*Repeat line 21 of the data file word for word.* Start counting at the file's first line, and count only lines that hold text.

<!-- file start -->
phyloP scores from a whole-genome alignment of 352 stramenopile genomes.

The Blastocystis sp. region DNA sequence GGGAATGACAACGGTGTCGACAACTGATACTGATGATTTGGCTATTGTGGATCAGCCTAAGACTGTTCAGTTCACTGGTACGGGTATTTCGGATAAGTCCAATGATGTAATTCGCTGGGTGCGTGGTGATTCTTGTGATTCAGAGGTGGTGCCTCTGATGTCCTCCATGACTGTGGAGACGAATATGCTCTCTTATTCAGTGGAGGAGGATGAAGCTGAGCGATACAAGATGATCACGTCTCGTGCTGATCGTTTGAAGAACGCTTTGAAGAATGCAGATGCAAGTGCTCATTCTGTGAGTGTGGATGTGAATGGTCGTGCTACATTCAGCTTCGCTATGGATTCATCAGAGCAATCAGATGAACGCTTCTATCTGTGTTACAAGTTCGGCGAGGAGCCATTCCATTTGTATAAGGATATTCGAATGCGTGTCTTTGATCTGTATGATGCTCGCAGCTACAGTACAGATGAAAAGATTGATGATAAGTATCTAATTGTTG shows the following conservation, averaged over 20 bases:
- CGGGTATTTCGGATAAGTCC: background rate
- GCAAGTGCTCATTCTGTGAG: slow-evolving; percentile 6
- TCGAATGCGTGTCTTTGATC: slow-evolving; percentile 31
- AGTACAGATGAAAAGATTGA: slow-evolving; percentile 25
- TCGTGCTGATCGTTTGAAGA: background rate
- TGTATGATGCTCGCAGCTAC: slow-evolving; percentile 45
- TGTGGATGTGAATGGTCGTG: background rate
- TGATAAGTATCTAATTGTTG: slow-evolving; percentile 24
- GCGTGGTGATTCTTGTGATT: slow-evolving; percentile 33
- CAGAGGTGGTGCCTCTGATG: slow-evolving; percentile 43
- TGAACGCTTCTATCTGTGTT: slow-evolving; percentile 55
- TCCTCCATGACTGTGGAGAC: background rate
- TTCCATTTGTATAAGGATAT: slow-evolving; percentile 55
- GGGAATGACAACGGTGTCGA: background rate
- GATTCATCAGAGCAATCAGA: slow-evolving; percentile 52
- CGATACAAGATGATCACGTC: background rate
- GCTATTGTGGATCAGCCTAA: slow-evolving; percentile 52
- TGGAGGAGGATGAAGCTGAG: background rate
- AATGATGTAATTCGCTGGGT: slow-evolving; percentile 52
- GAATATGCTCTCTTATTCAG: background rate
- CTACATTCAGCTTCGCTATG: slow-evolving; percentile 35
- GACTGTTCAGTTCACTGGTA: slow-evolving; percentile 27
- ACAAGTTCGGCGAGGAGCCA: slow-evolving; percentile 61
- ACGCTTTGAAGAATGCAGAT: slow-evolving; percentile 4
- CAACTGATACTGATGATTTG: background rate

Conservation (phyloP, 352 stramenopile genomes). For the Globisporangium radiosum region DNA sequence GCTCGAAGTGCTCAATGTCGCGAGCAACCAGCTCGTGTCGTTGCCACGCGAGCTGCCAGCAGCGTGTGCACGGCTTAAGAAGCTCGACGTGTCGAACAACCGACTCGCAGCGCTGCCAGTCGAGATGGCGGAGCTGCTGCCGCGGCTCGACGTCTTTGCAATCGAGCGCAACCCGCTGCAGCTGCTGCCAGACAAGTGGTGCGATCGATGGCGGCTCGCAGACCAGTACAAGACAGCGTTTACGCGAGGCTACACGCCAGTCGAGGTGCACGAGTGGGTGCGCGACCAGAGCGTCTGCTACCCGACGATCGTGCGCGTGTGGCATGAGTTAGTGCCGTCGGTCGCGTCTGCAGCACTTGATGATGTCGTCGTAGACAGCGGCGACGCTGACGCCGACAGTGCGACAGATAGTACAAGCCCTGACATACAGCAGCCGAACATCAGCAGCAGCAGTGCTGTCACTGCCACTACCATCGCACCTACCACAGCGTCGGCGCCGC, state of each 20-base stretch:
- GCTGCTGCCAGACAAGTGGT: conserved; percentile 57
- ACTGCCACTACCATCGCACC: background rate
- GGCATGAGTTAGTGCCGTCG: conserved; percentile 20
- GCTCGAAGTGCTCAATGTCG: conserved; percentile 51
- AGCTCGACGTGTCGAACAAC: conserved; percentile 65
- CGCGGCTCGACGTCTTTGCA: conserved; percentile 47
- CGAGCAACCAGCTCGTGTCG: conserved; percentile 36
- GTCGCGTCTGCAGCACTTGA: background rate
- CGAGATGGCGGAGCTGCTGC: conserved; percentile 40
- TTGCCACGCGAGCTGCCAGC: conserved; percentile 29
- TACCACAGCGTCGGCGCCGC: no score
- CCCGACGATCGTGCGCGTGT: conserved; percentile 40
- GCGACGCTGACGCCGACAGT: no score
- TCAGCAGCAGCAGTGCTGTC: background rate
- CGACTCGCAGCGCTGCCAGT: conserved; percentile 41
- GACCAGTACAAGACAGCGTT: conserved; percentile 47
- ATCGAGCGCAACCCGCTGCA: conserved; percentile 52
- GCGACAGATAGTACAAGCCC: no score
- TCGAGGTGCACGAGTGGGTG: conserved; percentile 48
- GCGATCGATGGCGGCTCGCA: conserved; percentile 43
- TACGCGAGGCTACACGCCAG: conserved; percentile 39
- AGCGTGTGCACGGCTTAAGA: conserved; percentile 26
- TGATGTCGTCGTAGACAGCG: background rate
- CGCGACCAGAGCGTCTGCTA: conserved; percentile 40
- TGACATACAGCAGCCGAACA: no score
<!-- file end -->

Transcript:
- AATGATGTAATTCGCTGGGT: slow-evolving; percentile 52